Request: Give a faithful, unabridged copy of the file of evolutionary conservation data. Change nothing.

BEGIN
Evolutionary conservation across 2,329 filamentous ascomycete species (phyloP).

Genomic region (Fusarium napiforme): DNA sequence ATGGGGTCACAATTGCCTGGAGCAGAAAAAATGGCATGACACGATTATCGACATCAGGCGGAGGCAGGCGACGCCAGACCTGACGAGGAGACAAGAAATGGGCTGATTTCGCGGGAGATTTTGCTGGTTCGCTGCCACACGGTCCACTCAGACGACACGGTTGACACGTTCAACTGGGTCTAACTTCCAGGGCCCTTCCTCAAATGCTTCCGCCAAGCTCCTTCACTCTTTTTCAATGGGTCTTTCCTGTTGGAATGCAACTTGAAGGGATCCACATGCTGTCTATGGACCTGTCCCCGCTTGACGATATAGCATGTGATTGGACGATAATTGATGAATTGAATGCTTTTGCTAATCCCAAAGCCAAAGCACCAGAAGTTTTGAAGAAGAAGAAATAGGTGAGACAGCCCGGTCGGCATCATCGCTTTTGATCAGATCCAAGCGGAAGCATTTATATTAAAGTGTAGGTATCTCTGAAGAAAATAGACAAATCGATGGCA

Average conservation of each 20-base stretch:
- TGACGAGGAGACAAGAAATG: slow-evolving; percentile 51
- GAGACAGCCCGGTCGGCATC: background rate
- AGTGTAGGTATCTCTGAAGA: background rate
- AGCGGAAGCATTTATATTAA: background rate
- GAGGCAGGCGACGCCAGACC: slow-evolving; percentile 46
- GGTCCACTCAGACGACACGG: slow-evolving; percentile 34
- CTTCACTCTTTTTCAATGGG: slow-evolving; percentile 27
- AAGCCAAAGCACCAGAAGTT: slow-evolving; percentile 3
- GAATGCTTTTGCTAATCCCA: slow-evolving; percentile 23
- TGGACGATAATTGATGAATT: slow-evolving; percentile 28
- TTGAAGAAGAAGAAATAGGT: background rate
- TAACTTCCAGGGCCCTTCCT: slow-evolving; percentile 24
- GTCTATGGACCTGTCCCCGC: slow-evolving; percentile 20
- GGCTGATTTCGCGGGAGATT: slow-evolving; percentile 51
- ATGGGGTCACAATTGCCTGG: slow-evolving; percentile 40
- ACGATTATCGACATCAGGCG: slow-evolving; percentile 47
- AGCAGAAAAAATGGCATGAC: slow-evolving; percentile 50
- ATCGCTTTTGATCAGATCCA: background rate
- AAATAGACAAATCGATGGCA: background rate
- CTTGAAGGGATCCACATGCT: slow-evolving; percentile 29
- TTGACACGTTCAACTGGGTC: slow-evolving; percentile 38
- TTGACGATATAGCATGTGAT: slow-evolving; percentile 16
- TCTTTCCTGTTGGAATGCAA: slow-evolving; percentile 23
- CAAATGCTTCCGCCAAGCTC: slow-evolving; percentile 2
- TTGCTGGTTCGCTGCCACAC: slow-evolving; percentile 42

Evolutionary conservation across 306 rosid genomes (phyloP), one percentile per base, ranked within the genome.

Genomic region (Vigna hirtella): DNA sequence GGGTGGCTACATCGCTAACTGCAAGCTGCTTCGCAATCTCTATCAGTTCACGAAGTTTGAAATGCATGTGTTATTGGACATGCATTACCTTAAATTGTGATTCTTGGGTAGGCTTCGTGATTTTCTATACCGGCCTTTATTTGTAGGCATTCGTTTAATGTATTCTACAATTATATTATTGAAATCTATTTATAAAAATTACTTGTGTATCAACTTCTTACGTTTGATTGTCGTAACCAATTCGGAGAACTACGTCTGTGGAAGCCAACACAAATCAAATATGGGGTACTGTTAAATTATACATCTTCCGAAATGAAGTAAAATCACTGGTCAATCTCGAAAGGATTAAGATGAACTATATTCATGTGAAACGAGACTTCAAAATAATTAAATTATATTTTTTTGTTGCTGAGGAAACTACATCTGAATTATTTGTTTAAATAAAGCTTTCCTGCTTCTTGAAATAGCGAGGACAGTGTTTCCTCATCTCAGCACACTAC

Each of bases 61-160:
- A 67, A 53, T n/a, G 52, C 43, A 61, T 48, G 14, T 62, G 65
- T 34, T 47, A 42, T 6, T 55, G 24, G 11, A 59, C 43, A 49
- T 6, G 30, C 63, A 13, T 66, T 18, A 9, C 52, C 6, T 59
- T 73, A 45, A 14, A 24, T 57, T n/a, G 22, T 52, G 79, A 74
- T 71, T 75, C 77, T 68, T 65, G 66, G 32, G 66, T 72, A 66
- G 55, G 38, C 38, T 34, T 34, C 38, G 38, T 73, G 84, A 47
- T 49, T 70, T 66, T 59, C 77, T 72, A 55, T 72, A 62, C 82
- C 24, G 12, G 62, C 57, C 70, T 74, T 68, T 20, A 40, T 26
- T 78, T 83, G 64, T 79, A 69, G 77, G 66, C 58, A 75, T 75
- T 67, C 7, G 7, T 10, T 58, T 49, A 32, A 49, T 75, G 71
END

Evolutionary conservation across 2,329 filamentous ascomycete species (phyloP).

Genomic region (Fusarium napiforme): DNA sequence ATGGGGTCACAATTGCCTGGAGCAGAAAAAATGGCATGACACGATTATCGACATCAGGCGGAGGCAGGCGACGCCAGACCTGACGAGGAGACAAGAAATGGGCTGATTTCGCGGGAGATTTTGCTGGTTCGCTGCCACACGGTCCACTCAGACGACACGGTTGACACGTTCAACTGGGTCTAACTTCCAGGGCCCTTCCTCAAATGCTTCCGCCAAGCTCCTTCACTCTTTTTCAATGGGTCTTTCCTGTTGGAATGCAACTTGAAGGGATCCACATGCTGTCTATGGACCTGTCCCCGCTTGACGATATAGCATGTGATTGGACGATAATTGATGAATTGAATGCTTTTGCTAATCCCAAAGCCAAAGCACCAGAAGTTTTGAAGAAGAAGAAATAGGTGAGACAGCCCGGTCGGCATCATCGCTTTTGATCAGATCCAAGCGGAAGCATTTATATTAAAGTGTAGGTATCTCTGAAGAAAATAGACAAATCGATGGCA

Average conservation of each 20-base stretch:
- TGACGAGGAGACAAGAAATG: slow-evolving; percentile 51
- GAGACAGCCCGGTCGGCATC: background rate
- AGTGTAGGTATCTCTGAAGA: background rate
- AGCGGAAGCATTTATATTAA: background rate
- GAGGCAGGCGACGCCAGACC: slow-evolving; percentile 46
- GGTCCACTCAGACGACACGG: slow-evolving; percentile 34
- CTTCACTCTTTTTCAATGGG: slow-evolving; percentile 27
- AAGCCAAAGCACCAGAAGTT: slow-evolving; percentile 3
- GAATGCTTTTGCTAATCCCA: slow-evolving; percentile 23
- TGGACGATAATTGATGAATT: slow-evolving; percentile 28
- TTGAAGAAGAAGAAATAGGT: background rate
- TAACTTCCAGGGCCCTTCCT: slow-evolving; percentile 24
- GTCTATGGACCTGTCCCCGC: slow-evolving; percentile 20
- GGCTGATTTCGCGGGAGATT: slow-evolving; percentile 51
- ATGGGGTCACAATTGCCTGG: slow-evolving; percentile 40
- ACGATTATCGACATCAGGCG: slow-evolving; percentile 47
- AGCAGAAAAAATGGCATGAC: slow-evolving; percentile 50
- ATCGCTTTTGATCAGATCCA: background rate
- AAATAGACAAATCGATGGCA: background rate
- CTTGAAGGGATCCACATGCT: slow-evolving; percentile 29
- TTGACACGTTCAACTGGGTC: slow-evolving; percentile 38
- TTGACGATATAGCATGTGAT: slow-evolving; percentile 16
- TCTTTCCTGTTGGAATGCAA: slow-evolving; percentile 23
- CAAATGCTTCCGCCAAGCTC: slow-evolving; percentile 2
- TTGCTGGTTCGCTGCCACAC: slow-evolving; percentile 42

Evolutionary conservation across 306 rosid genomes (phyloP), one percentile per base, ranked within the genome.

Genomic region (Vigna hirtella): DNA sequence GGGTGGCTACATCGCTAACTGCAAGCTGCTTCGCAATCTCTATCAGTTCACGAAGTTTGAAATGCATGTGTTATTGGACATGCATTACCTTAAATTGTGATTCTTGGGTAGGCTTCGTGATTTTCTATACCGGCCTTTATTTGTAGGCATTCGTTTAATGTATTCTACAATTATATTATTGAAATCTATTTATAAAAATTACTTGTGTATCAACTTCTTACGTTTGATTGTCGTAACCAATTCGGAGAACTACGTCTGTGGAAGCCAACACAAATCAAATATGGGGTACTGTTAAATTATACATCTTCCGAAATGAAGTAAAATCACTGGTCAATCTCGAAAGGATTAAGATGAACTATATTCATGTGAAACGAGACTTCAAAATAATTAAATTATATTTTTTTGTTGCTGAGGAAACTACATCTGAATTATTTGTTTAAATAAAGCTTTCCTGCTTCTTGAAATAGCGAGGACAGTGTTTCCTCATCTCAGCACACTAC

Each of bases 61-160:
- A 67, A 53, T n/a, G 52, C 43, A 61, T 48, G 14, T 62, G 65
- T 34, T 47, A 42, T 6, T 55, G 24, G 11, A 59, C 43, A 49
- T 6, G 30, C 63, A 13, T 66, T 18, A 9, C 52, C 6, T 59
- T 73, A 45, A 14, A 24, T 57, T n/a, G 22, T 52, G 79, A 74
- T 71, T 75, C 77, T 68, T 65, G 66, G 32, G 66, T 72, A 66
- G 55, G 38, C 38, T 34, T 34, C 38, G 38, T 73, G 84, A 47
- T 49, T 70, T 66, T 59, C 77, T 72, A 55, T 72, A 62, C 82
- C 24, G 12, G 62, C 57, C 70, T 74, T 68, T 20, A 40, T 26
- T 78, T 83, G 64, T 79, A 69, G 77, G 66, C 58, A 75, T 75
- T 67, C 7, G 7, T 10, T 58, T 49, A 32, A 49, T 75, G 71